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07 December 2015
# 3117

  Owned by
Milt Packard
Bolter # 17421
North Carolina


1958 Chevrolet 3600 NAPCO 4x4 Apache



More pictures of my old truck

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The family farm truck that's still in the family

From Milt :

This is my 1958 Chevrolet 3600 NAPCO. The truck was featured as the cover story for the July/August 2015 issue of the Antique Automobile Club of America (AACA) North Carolina Region Headlights magazine.

Winter was particularly bad in 1958 and Dad was using a 1953 Chevrolet two-wheel drive truck on our dairy farm. A good truck, but it just was not the work horse he needed to get through the snow and bad roads, carrying 25 gallon galvanized cans of milk to the processing plant.

So my Dad (Calvin Packard -- we named the truck after him), purchased this 1958 Chevrolet Apache 3600 (3/4-ton), Thriftmaster straight six cylinder engine with NAPCO four wheel drive truck new from Rose Chevrolet in Mansfield, PA.

NAPCO supplied General Motors with four wheel drive conversions until GM brought out their own version many years later. Road conditions would no longer be the problem that they once were for the Packard Farm.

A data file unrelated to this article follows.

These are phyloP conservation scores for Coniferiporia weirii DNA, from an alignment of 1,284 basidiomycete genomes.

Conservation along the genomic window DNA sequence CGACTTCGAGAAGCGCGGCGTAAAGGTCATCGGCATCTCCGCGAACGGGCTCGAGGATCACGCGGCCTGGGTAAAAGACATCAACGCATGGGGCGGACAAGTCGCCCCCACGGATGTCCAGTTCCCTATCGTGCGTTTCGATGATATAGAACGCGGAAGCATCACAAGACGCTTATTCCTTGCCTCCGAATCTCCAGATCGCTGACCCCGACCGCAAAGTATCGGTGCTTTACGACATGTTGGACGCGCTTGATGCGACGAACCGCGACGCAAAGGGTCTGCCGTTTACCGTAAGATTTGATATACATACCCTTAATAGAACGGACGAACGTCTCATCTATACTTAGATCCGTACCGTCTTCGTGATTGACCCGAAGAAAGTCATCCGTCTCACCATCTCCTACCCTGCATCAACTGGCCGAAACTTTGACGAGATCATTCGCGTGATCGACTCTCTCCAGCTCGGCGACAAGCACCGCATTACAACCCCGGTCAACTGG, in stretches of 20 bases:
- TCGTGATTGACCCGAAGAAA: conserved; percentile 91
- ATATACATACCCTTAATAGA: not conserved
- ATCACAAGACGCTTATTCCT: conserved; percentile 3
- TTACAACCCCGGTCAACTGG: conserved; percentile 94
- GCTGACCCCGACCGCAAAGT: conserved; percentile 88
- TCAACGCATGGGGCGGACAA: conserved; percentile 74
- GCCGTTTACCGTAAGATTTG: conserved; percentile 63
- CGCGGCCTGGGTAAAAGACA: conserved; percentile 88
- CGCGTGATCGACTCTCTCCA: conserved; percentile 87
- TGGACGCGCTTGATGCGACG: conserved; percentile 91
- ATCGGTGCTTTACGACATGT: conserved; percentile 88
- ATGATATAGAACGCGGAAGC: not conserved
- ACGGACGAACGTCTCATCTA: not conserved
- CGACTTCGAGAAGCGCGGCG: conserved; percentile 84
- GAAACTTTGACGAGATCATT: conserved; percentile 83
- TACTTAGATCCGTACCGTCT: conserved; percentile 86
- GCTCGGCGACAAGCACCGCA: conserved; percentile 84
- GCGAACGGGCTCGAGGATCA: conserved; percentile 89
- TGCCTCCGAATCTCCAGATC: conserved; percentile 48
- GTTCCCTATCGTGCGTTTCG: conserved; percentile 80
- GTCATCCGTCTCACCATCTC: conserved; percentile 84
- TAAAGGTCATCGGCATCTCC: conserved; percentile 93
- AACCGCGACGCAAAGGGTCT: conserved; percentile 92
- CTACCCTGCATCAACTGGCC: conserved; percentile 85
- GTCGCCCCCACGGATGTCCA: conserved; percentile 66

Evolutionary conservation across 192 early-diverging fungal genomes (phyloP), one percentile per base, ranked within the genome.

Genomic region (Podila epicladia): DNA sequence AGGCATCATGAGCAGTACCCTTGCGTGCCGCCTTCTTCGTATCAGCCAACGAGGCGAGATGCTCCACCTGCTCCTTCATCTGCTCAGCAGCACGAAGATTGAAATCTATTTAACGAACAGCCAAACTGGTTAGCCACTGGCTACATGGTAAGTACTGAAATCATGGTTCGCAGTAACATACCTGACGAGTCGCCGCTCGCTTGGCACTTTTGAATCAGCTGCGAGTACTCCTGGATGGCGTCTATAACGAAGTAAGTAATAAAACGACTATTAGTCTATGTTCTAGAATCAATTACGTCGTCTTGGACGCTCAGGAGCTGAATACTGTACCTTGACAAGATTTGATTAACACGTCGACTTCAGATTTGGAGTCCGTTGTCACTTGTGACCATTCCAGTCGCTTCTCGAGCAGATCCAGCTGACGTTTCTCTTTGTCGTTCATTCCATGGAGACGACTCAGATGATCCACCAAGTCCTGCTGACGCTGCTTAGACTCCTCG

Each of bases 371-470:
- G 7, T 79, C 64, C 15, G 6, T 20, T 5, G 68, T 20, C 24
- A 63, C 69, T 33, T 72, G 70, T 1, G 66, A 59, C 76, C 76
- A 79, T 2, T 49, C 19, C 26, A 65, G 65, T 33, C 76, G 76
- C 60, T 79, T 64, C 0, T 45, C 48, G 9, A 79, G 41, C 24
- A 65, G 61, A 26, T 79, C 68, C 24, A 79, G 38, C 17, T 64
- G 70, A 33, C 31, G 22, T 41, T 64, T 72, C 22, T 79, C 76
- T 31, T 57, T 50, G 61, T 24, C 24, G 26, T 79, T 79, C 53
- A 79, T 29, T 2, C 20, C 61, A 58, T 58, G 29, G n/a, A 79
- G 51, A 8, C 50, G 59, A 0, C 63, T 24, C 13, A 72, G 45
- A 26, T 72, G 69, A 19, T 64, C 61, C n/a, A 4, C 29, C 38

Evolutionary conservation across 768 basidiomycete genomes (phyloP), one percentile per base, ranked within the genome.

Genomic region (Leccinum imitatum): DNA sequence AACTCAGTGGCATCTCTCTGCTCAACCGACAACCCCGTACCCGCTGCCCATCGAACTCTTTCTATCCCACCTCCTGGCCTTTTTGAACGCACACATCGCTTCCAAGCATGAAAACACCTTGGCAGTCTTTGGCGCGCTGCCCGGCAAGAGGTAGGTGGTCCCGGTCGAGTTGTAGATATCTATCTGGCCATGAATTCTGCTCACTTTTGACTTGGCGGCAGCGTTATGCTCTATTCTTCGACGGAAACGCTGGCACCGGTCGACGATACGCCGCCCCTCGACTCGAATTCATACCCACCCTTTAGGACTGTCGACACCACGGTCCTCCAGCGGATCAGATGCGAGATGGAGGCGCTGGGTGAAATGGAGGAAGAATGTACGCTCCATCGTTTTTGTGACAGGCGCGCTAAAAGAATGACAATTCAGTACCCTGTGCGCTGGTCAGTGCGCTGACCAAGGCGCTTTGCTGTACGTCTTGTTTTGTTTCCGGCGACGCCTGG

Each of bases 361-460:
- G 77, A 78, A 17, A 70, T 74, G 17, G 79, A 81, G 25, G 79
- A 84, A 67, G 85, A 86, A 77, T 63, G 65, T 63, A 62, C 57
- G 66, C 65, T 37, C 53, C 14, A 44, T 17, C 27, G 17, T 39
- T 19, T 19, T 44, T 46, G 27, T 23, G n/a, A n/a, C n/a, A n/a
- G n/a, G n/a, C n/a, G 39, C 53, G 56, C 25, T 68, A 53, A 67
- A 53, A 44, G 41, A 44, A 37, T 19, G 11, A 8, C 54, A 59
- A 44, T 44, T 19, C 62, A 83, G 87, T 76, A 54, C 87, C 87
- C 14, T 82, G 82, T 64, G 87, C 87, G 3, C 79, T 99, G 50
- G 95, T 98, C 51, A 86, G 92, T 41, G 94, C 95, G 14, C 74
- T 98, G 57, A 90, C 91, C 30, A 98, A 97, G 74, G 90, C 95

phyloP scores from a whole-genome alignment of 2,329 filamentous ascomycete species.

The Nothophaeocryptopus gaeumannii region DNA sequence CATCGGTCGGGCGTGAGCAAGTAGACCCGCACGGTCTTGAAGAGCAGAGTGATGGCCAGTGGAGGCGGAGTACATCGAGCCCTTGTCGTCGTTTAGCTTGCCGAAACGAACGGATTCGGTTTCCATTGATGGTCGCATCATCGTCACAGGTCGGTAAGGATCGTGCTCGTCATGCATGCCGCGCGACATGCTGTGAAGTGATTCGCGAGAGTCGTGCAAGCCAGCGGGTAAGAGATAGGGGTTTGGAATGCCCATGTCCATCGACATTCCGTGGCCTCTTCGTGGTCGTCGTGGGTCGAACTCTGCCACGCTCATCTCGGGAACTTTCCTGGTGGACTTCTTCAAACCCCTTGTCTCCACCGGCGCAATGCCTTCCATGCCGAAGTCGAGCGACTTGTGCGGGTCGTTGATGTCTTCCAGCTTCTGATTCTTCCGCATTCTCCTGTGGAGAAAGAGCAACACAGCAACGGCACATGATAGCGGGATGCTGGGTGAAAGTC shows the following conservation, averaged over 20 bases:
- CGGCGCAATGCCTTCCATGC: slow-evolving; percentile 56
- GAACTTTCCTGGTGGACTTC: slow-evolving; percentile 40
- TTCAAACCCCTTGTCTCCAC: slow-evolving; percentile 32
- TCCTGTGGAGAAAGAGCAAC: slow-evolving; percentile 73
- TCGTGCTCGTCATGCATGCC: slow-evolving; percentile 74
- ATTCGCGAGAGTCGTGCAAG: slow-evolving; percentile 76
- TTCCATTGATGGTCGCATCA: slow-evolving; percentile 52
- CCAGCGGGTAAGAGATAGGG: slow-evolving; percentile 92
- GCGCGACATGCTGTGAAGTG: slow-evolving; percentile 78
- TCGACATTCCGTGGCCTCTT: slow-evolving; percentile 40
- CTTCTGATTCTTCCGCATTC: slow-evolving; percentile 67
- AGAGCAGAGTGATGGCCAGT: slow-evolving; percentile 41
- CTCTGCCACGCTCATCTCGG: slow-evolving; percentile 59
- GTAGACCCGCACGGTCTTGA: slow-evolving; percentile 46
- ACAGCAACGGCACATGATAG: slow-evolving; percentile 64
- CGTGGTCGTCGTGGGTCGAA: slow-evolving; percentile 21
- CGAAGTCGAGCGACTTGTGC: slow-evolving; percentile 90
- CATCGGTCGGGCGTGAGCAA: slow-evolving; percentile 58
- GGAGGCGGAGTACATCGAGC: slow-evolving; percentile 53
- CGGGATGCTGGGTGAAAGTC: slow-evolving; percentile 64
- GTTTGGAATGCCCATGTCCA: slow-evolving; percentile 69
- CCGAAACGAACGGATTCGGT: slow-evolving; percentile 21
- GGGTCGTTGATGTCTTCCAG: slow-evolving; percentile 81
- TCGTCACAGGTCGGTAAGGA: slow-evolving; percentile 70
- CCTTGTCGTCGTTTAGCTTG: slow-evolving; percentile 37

The truck remained in use on the farm in northern Pennsylvania (near the New York state line) through late 1982. It hauled everything: grain, hay, rocks, fertilizer and seed. It was even leased to the township to condition dirt roads with a stone rake. The off-set hitches were left in place on the truck bumper during restoration as a tribute to the work the truck did. Removing the hitches from the bumper just would not be "correct" for this truck nor true to the memory of my Dad.

My sister, brother and I have many fond memories of the truck, including learning how to drive a standard transmission vehicle with it. It was the vehicle that I drove for basic transportation when I was a teenager.

The years rolled by. The farm operation closed down after my parents passed away. The truck sat in disrepair on the farm in Covington, PA. We moved to North Carolina in 2001 and we brought the truck along with us. I had a struggle getting the truck titled in North Carolina because of the differences in the NC title system and Pennsylvania's. By 2014, I finally had a good title for the truck.

When we got the truck here, we kept it tarped and shielded. In 2009, I felt like I was finally at the point in life when I could spend some money and time on the kind of restoration I wanted to do -- back to original as much as possible. So, we started in 2009 and it took five years to get it to where it is now.

The truck was restored in Loomis, Ca, Lugo Parts and Restoration, by NAPCO and Tri-Five expert Omar Lugo.  My cousin Don Cowan grew up with the truck and remembered it as a kid on the Packard farm.  Don currently lives six miles (Lincoln, Ca) from the shop in Loomis and was able to visit the shop to see the truck as it progressed back into the shape it was in 1958.  Kind of strange how the truck ends up being restored near a family member!!!

Some of the truck details: